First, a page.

Thanks for the correction - not sure why I made that assumption.
Slashdot videos: Now with more Slashdot!
We've improved Slashdot's video section; now you can view our video interviews, product close-ups and site visits with all the usual Slashdot options to comment, share, etc. No more walled garden! It's a work in progress -- we hope you'll check it out (Learn more about the recent updates).
The patent grant only covers Java 2 _Standard_ Edition, not Java 2 _Micro_ Edition, which is the technology that would be at issue here. Not saying I agree with Oracle's actions at all - just think this is a key distinction that's being missed...
Whereas the "red team" reports released last Friday described specific attack scenarios, these reports offer a detailed analysis of the software architecture and source code. All three reports identify significant security weaknesses in the respective systems, including susceptibility to tampering of voting machine firmware, the possibility of viral propagation, and vulnerabilities in the central election management software.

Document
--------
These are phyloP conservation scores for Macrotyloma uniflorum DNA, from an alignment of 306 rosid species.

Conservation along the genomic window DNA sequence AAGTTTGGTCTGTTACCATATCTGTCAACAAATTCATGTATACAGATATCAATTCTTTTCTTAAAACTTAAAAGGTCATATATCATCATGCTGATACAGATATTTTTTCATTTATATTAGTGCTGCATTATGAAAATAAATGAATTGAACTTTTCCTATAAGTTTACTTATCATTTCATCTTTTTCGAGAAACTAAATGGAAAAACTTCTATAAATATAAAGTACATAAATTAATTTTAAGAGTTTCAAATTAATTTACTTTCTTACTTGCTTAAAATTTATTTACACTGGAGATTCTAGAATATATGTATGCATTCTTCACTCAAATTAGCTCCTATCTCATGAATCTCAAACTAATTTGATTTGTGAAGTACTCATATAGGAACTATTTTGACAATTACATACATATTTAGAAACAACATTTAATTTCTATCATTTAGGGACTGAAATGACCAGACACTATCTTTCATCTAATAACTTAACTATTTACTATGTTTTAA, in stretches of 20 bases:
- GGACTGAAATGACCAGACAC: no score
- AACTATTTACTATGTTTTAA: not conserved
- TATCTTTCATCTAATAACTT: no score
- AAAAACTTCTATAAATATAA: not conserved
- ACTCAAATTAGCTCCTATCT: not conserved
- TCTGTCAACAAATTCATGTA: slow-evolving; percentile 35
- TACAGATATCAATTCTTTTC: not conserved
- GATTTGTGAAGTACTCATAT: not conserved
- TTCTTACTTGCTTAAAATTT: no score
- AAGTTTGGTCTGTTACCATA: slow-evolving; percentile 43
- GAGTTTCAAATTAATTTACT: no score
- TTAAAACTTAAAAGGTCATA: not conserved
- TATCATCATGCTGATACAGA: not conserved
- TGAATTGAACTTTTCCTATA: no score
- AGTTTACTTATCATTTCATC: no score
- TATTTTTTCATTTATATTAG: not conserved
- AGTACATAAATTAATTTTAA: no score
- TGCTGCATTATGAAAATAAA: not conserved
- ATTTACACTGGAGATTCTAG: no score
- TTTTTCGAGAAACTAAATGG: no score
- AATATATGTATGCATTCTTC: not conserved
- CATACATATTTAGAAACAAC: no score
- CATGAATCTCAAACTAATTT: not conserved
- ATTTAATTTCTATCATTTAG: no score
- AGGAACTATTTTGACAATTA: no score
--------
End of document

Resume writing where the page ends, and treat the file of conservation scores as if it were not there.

The Secretary of State has until tomorrow, August 3, to decide whether to decertify any voting systems, because she is required to give six months' notice of decertification before the California primary election next February."
Link to Original Source
The community at Hydrogenaudio has prepared a Public Listening Test for comparison of the most popular audio codecs (AAC, Vorbis, and Microsoft's WMA included) in a battle to see how they stand at compressing audio at 64kbps.
Many of the participants right now have expressed their surprise at being unable to determine which is the original and which is the compressed version of 18 samples covering a vast amount of musical styles.
The results of this test (and other that are conducted at Hydrogenaudio) will be used by the developers of the codecs to further improve the "transparency" and let this kind of test be even harder.
Everyone is invited to participate and show how good your listening is!"
Perhaps overcome with excitement (and forgetting that Apple doesn't like such pre-emptive disclosures), Sun's Jonathan Schwartz announced today at Sun event in Washington D.C. that Apple would be making ZFS "the file system" in Mac OS 10.5 Leopard (video link, requires RealPlayer).
Quote: In fact, this week you'll see that Apple is announcing at their Worldwide Developer Conference that ZFS has become the file system in Mac OS 10. Rumors of Apple's interest in ZFS began in April 2006, when an OpenSolaris mailing list revealed that Apple had contacted Sun regarding porting ZFS to OS 10. The file system later began making appearances in Leopard builds."
Link to Original Source